And "The Heart..." is also a possible prescription for a particular kind of American success. Covello did not become a wealthy industrialist, but his academic commitment, first as a student and later as teacher, carved out a significant niche as intellectual and policy wonk.

Himself the subject of certain books on education, Covello's approach was hardly rocket science. Socialist of bent, his approach to kids was strictly old school:

"A child," he wrote, "cannot be left to his own devices. He must have discipline, must be given responsibilities. He is a part of the family and the community and must be made to feel from the beginning that he has a duty toward that family and that community."

The start of World War II stunted his efforts at making Benjamin Franklin High School an engine for change in the surrounding East Harlem neighborhood. It convinced him that such violence, however far away, fed his young charges with the same unfortunate inclinations.

Covello's autobiography is terribly understated so that it suffers somewhat from a lack of drama, although his life was hardly devoid of it. But through the narrative's calmness, the reader may be sensing the affect the educator had on those he spent his life trying to help.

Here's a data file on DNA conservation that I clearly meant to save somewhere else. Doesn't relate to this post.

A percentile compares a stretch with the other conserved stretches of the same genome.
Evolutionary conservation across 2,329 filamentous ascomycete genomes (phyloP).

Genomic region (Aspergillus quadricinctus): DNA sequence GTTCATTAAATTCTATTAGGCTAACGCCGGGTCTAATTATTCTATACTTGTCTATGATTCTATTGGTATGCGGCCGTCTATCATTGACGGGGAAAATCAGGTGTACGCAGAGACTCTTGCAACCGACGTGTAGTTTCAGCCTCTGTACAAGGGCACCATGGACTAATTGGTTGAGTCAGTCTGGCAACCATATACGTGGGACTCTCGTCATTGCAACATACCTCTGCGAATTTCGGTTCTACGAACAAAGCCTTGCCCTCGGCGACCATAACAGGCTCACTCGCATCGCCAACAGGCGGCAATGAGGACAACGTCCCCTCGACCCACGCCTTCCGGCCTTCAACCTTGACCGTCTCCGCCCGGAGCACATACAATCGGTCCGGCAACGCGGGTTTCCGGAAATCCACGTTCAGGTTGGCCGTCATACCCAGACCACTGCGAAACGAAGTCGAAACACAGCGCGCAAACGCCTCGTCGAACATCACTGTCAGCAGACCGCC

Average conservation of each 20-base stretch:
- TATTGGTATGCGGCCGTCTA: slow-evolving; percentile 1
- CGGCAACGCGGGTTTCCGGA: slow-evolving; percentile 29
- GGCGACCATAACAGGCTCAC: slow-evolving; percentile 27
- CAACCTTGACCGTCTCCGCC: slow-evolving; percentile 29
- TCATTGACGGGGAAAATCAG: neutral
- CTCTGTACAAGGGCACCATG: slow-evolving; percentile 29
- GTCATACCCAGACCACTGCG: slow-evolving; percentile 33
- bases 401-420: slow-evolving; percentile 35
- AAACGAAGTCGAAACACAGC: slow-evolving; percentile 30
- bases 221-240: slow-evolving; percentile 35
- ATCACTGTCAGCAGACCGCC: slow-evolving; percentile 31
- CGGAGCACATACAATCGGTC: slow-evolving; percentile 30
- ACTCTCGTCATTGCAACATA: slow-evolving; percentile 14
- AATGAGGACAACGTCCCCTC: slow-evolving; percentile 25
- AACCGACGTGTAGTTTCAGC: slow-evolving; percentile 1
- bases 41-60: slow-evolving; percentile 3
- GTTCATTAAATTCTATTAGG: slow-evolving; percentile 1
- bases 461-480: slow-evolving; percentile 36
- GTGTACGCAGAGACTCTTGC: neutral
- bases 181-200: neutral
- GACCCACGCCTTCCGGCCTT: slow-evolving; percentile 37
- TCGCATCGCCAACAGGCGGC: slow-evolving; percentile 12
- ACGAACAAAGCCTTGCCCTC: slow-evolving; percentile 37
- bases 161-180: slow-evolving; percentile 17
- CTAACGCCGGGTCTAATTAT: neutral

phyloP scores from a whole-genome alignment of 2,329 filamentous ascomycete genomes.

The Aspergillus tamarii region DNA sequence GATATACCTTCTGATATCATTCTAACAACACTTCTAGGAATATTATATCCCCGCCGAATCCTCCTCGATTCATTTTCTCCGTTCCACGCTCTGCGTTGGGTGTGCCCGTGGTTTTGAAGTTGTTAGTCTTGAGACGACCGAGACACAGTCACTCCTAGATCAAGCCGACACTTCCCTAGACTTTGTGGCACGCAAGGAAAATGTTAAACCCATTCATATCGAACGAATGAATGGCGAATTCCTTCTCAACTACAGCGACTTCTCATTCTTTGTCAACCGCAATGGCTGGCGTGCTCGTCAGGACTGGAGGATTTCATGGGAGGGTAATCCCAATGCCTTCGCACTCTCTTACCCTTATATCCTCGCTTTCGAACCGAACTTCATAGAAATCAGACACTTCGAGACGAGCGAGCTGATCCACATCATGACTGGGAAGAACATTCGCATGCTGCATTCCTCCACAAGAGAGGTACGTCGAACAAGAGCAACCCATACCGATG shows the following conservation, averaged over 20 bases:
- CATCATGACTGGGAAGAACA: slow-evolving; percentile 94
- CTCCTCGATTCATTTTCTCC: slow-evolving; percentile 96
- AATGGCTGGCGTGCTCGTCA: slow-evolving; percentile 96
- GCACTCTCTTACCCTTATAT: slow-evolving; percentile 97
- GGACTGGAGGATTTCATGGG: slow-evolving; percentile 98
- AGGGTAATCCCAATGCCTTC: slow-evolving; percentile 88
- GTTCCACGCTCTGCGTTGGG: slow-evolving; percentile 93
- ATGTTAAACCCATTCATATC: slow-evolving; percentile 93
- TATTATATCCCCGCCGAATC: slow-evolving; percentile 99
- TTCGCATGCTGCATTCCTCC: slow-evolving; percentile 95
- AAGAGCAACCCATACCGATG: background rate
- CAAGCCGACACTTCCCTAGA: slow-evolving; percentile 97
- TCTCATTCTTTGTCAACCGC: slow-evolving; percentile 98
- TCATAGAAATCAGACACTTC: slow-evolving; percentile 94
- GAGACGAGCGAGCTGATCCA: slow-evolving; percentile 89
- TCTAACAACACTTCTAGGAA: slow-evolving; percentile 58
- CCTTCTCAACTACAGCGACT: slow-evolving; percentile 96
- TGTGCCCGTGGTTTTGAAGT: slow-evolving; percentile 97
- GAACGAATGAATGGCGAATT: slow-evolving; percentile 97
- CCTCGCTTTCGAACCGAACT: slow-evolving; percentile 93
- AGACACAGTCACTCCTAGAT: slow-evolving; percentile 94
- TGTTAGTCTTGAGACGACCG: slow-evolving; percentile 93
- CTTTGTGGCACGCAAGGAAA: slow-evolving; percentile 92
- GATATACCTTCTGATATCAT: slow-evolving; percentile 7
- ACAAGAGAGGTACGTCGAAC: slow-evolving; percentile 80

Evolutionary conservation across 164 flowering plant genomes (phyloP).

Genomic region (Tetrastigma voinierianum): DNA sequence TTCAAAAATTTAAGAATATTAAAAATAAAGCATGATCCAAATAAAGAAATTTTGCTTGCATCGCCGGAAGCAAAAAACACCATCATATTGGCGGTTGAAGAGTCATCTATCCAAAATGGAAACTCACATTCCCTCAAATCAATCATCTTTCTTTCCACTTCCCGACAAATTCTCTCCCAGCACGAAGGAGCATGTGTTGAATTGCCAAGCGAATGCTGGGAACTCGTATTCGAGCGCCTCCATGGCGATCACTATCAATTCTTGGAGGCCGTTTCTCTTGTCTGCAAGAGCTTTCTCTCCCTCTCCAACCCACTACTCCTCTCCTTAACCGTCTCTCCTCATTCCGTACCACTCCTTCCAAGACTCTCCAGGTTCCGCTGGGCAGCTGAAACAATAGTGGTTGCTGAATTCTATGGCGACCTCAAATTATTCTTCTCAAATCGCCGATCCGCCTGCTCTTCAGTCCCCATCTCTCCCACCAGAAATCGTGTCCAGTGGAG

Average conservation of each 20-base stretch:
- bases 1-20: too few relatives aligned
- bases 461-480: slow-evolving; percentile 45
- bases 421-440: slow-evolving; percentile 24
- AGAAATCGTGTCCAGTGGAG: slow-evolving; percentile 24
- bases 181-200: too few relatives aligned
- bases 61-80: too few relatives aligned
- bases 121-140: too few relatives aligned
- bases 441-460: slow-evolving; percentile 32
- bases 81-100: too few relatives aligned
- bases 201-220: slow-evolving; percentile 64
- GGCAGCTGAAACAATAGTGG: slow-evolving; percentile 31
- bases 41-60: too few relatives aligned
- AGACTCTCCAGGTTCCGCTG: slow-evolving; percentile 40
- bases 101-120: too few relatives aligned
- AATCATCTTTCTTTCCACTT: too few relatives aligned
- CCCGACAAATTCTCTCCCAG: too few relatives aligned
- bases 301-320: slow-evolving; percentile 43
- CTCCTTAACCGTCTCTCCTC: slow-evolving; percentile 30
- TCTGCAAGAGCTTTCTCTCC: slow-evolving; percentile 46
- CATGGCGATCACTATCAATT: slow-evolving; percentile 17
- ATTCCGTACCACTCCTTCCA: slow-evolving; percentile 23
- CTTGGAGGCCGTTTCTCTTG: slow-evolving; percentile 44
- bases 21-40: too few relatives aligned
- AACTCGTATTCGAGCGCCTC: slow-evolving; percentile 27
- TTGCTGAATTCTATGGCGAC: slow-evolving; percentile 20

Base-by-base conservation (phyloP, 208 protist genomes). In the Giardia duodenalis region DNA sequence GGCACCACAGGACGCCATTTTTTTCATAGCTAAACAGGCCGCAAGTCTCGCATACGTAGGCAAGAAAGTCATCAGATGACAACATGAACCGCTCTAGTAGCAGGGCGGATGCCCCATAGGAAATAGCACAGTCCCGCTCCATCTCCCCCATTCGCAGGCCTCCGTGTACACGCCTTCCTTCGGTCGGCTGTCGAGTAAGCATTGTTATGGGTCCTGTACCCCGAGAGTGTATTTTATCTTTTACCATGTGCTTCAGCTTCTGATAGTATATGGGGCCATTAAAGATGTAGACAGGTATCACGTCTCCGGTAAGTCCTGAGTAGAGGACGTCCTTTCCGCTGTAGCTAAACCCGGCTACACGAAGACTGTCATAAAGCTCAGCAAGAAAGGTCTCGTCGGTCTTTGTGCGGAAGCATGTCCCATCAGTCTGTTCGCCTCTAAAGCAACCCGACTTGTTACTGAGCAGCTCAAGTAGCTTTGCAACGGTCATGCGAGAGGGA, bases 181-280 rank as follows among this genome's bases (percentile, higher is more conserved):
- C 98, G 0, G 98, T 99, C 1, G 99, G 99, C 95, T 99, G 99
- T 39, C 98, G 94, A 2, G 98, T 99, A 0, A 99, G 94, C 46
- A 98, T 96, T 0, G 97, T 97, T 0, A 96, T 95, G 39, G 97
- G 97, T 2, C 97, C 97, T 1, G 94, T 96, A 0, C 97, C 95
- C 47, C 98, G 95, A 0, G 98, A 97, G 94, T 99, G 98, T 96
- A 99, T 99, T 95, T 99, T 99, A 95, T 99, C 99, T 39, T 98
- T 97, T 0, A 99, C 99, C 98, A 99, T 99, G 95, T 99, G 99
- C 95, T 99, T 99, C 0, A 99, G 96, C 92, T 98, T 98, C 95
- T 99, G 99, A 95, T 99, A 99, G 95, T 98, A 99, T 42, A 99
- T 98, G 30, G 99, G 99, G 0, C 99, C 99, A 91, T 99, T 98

"Leonard Covello and the Making of Benjamin Franklin High School: Education As If Citizenship Mattered" dissects American society's move away from the public commons and towards the individualistic principles and private sphere championed in the conservative canon, through the experience of one man at one New York City high school.

The authors Michael Johanek and John Puckett recap their effort with the closing question: "How does Covello's theory and practice of community school speak meaningfully to the problem of American's hastening retreat from the public sphere?"

"Leonard Covello and the Making of Benjamin Franklin High School" is a tough academic slog covering the first days of the community school movement, as envisioned by the education theorist John Dewey, and the way it dovetailed with the early 20th Century reform movement in the United States.

It discusses, in adequate detail, certain preliminary thrusts at integrating a school's efforts into the goals of the surrounding community, and their varying degrees of success.